Pneumatic micro-extrusion (PME) is a direct-write additive manufacturing process, which has emerged as a robust, high-resolution method for the fabrication of a broad spectrum of biological tissues and organs. PME allows for non-contact multi-material deposition of functional inks for tissue engineering applications. In spite of the advantages and engendered potential applications, the PME process is inherently complex, governed by not only complex physical phenomena, but also material-process interactions. Consequently, investigation of the influence of PME process parameters as well as the underlying physical phenomena behind material transport and deposition in PME would be inevitably a need. The overarching goal of this research work is to fabricate biocompatible, porous bone tissue scaffolds for the treatment of osseous fractures, defects, and diseases. In pursuit of this goal, the objectives of the work are: (i) to investigate the influence of seven consequential scaffold design factors and PME process parameters on the mechanical properties of fabricated bone tissue scaffolds; (ii) to explore the underlying dynamics behind material transport in the PME process, using a 3D computational fluid dynamics (CFD) model. To investigate the effects of the design and process parameters, a series of experiments were designed and conducted. Layer height was identified as the most significant factor in this study. An increase in the layer height led to less overlap between subsequent layers, which allowed for more shrinkage and ultimately a reduction in scaffold diameter. In addition, print speed appeared as an influential factor in this study. An increase in the print speed resulted in a decline in linear mass density and thus in the extent of fusion between subsequent deposited layers. Besides, it was observed that there was a strong correlation between deposition mass and compression modulus. Overall, the results of this study pave the way for future investigation of PME-deposited PCL scaffolds with optimal functional and medical properties for incorporation of stem cells toward the treatment of osseous fractures and defects.
Journal of Micro and Nano-Manufacturing; https://doi.org/10.1115/1.4051581
Core-sheath electrospinning is a rapid microfabrication process for creating multi-layer polymer microfibers. This paper presents a process based on core-sheath electrospinning to fabricate poly(L-lactic acid) (PLLA) microtubes with nanopores on the tube wall. The morphology of the microtubes mimics human fenestrated capillary vessels. This study investigates the effects of the viscosities of the core and the sheath solutions on the microtube outer diameter and the nanopore size. The core solution shows a dominating influence on the microtube diameter. At the same core solution viscosity level, the microtube diameter is negatively correlated to the core-to-sheath viscosity ratio. The pore size is positively correlated to the microtube diameter. Understanding the effects of solution viscosity on microtube morphology is the prerequisite for process control and microtube product development for future biomedical applications.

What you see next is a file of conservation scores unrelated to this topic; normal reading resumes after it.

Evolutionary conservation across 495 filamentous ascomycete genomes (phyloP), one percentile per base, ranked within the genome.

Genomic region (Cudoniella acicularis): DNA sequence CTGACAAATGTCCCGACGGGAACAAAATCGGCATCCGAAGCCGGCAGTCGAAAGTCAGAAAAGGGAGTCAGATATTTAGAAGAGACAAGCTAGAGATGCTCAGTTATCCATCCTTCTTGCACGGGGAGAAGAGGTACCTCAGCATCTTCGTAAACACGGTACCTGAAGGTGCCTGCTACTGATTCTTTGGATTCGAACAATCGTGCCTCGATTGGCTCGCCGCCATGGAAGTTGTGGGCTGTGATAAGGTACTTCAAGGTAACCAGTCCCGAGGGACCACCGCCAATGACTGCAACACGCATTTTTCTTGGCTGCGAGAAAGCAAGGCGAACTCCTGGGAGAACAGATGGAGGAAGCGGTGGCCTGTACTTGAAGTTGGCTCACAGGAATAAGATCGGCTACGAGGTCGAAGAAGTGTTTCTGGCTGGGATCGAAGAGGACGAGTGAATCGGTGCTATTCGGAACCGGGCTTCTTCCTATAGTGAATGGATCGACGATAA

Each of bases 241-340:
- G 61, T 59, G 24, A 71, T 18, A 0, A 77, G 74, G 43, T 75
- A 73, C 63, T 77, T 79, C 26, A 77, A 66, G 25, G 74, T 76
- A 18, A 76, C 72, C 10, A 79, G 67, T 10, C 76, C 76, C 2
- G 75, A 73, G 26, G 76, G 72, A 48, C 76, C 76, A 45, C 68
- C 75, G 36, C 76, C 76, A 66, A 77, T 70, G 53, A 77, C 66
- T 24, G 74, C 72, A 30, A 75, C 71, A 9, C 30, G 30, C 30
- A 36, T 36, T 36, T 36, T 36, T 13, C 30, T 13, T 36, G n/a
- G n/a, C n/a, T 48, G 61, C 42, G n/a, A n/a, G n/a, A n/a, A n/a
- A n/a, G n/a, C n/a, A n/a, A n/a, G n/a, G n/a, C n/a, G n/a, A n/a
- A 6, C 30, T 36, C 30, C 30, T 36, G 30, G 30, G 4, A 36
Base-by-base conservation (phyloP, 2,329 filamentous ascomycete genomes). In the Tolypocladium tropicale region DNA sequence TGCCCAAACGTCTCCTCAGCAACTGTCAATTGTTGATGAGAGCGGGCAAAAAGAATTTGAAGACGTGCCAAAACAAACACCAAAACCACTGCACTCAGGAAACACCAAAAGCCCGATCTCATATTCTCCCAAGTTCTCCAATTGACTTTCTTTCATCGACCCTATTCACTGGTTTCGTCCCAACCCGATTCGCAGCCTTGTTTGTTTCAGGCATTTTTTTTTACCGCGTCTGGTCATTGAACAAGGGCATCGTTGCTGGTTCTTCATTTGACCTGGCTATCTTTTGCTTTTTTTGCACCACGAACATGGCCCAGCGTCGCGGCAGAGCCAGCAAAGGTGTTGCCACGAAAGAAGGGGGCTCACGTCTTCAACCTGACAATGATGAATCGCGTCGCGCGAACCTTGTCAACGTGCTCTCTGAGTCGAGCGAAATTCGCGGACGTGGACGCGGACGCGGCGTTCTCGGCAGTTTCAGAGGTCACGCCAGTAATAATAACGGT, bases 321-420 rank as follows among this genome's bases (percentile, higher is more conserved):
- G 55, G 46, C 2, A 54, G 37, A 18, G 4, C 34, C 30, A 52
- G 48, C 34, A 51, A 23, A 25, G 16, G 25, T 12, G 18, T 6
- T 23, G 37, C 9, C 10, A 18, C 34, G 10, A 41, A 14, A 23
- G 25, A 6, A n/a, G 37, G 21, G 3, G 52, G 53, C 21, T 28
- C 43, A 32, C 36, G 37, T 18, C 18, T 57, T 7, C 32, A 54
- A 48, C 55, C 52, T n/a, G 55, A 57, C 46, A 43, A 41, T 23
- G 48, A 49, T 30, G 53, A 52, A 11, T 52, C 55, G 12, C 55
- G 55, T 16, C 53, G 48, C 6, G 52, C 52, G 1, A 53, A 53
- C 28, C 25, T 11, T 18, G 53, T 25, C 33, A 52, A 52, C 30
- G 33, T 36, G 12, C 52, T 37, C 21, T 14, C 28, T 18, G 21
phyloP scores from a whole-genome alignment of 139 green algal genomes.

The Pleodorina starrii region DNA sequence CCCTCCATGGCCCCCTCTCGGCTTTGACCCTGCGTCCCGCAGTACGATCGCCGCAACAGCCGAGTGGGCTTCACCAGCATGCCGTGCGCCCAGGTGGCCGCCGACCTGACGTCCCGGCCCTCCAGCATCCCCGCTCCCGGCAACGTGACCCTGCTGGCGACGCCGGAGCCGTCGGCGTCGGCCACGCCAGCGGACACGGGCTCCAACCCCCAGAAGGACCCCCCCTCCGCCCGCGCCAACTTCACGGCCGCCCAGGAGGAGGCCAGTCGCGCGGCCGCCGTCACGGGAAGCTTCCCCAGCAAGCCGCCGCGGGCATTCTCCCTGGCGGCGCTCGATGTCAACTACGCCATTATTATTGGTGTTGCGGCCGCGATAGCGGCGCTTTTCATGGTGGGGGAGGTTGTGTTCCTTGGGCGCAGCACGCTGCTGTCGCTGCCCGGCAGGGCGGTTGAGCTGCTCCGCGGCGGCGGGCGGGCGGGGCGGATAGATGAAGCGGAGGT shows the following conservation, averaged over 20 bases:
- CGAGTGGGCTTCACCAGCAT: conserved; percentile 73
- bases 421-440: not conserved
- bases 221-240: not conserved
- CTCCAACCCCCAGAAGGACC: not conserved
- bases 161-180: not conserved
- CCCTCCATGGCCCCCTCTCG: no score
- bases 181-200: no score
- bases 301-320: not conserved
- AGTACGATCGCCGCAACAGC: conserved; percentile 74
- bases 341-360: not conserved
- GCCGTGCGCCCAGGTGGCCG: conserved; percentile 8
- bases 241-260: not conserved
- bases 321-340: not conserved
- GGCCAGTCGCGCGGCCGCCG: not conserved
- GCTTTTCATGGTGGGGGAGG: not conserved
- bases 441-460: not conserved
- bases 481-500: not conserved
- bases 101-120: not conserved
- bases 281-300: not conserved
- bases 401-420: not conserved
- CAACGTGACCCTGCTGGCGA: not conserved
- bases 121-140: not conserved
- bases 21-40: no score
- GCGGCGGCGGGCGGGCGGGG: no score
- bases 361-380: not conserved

Journal of Micro and Nano-Manufacturing, Volume 9; https://doi.org/10.1115/1.4051319
Journal of Micro and Nano-Manufacturing; https://doi.org/10.1115/1.4051474
Journal of Micro and Nano-Manufacturing; https://doi.org/10.1115/1.4051473
The Plastics Engineering program at the University of Massachusetts Lowell has taught mold design and engineering to undergraduate students for over 60 years. In 2020, the unexpected arrival of the COVID-19 pandemic in March forced the instructors to revisit the class program and objectives. Similar to other academic courses, the class became virtual. This meant redesigning an intensive hands-on manufacturing class into one that could be taught and taken from our home offices while maintaining academic rigor and continuing to meet critical student learning objectives. The timing of the pandemic meant that students, who were completing tooling split designs and starting CNC programming, could not move forward with machining, assembly, and molding. Instead, their projects became virtual learning experiences. This paper provides the analysis and discussion of how new ideas in teaching were implemented to virtually introduce engineering students to the world of plastic manufacturing. The students' work was carried out on plastic part designs of their choice, some of which included thin walls (<2 mm) and micro-scale features (~ 800 ?m) typical of a micro injection molding process.
Journal of Micro and Nano-Manufacturing; https://doi.org/10.1115/1.4051472
Natural nanomechanisms such as capillaries, neurotransmitters, and ion channels play a vital role in the living systems. But the design principles developed by nature through evolution are not well understood and, hence, not applicable to engineered nanomachines. Thus, the design of nanoscale mechanisms with prescribed functions remains a challenge. Here, we present a systematic approach based on established kinematics techniques to designing, analyzing, and controlling manufacturable nanomachines with prescribed mobility and function built from a finite but extendable number of available "molecular primitives." Our framework allows the systematic exploration of the design space of irreducibly simple nanomachines, built with prescribed motion specification by combining available nanocomponents into systems having constrained, and consequently controllable motions. We show that the proposed framework has allowed us to discover and verify a molecule in the form of a seven link, seven revolute (7R) close loop spatial linkage with mobility (degree of freedom) of one. Furthermore, our experiments exhibit the type and range of motion predicted by our simulations. Enhancing such a structure into functional nanomechanisms by exploiting and controlling their motions individually or as part of an ensemble could galvanize development of the multitude of engineering, scientific, medical, and consumer applications that can benefit from engineered nanomachines.